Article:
The Kii Peninsula is a land of ancient spiritual paths and holy mountains. Until the Meiji Era (1868-1912), the peninsula was the site of the Kii Province. Now, a part of Wakayama Prefecture, the area is famous for onsen (hot springs), fish and produce like mikan (mandarin oranges) and ume (plums), and is home to temperate rainforests, mountains and a beautiful coastline. The prefecture is known as a place of rich cultural heritage, in part because of its connection to the Kii Province and the Kumano Kodo trail, but also because of the many traditional arts that are practiced there, including aikido, which was founded by Morihei Ueshiba in Wakayama.
For thousands of years, the Kii Peninsula was a site of worship for both Buddhism and Shintoism, thanks to shinbutsu shūgō, the pre-Meiji Era syncretic practice of the two beliefs. Though Shintoism and Buddhism are now separated into their present-day, distinct forms, the peninsula is considered to be holy by members of both religions.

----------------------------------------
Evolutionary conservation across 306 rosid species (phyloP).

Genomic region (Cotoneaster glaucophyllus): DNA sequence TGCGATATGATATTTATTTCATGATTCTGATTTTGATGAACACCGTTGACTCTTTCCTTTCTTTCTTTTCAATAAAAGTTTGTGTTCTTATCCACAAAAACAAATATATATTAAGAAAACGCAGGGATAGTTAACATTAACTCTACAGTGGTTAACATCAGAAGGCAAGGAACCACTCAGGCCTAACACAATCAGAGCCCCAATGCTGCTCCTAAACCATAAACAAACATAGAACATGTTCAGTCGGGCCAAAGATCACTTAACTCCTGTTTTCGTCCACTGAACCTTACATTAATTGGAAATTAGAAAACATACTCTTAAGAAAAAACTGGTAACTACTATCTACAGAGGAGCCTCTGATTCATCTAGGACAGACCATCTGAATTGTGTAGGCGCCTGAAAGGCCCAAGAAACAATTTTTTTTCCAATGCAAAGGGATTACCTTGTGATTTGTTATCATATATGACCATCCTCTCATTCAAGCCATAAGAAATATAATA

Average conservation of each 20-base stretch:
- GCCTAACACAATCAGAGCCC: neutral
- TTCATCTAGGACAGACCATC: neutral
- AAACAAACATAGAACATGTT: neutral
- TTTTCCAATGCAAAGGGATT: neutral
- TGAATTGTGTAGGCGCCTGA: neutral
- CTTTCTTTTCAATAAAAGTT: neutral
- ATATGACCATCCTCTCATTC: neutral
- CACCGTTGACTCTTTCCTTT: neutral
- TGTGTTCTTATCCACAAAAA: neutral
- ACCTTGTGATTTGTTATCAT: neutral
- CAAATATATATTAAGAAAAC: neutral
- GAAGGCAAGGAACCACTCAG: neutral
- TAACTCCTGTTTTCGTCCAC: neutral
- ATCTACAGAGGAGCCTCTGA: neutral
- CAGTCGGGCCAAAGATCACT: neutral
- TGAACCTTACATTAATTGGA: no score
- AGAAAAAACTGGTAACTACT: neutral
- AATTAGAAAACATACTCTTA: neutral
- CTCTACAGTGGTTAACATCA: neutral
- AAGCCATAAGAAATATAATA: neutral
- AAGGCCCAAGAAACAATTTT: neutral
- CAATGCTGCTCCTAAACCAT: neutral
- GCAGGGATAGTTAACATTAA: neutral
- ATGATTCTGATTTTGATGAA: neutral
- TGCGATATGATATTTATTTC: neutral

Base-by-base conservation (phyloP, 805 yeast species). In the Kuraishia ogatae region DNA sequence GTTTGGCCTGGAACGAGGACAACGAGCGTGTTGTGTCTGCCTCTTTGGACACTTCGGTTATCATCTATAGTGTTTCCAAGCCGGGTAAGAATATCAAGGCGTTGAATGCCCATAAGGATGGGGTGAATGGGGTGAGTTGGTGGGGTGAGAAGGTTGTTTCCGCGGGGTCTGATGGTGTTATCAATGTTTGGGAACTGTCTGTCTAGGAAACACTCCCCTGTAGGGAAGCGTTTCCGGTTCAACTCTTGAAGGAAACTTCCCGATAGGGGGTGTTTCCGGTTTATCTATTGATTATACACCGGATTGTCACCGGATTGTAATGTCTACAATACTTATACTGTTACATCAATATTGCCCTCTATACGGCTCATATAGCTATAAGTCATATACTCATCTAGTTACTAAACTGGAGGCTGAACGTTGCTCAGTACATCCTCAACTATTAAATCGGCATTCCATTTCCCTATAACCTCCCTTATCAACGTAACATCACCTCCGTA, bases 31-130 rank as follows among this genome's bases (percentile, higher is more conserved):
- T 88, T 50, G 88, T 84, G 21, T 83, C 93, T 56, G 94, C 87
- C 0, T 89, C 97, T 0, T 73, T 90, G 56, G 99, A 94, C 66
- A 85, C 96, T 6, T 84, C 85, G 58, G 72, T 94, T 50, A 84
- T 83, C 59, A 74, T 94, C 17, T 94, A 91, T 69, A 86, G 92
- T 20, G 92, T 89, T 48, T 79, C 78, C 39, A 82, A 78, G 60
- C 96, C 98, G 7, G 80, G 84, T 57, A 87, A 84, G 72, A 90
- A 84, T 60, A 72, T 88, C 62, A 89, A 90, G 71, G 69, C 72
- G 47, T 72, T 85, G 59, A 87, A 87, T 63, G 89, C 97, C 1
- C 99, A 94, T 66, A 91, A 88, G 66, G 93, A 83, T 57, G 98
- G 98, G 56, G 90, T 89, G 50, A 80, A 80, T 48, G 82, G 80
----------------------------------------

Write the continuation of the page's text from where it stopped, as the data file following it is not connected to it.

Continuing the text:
In 2004, UNESCO recognized this history — along with the peninsula's natural beauty — and, in doing so, conferred World Heritage status to the sacred sites and pilgrimage routes found in the Kii Mountain Range. These sites include Mount Koya, the home of Shingon Buddhism, Mount Yoshino and Mount Omine, as well as the three shrines of Kumano. A total of 242 separate locations, natural and man-made, were part of the designation, including many locations along the Kumano Kodo — an ancient pilgrimage route linking Mount Koya to Nachi Falls, near the southern tip of the Kii Peninsula.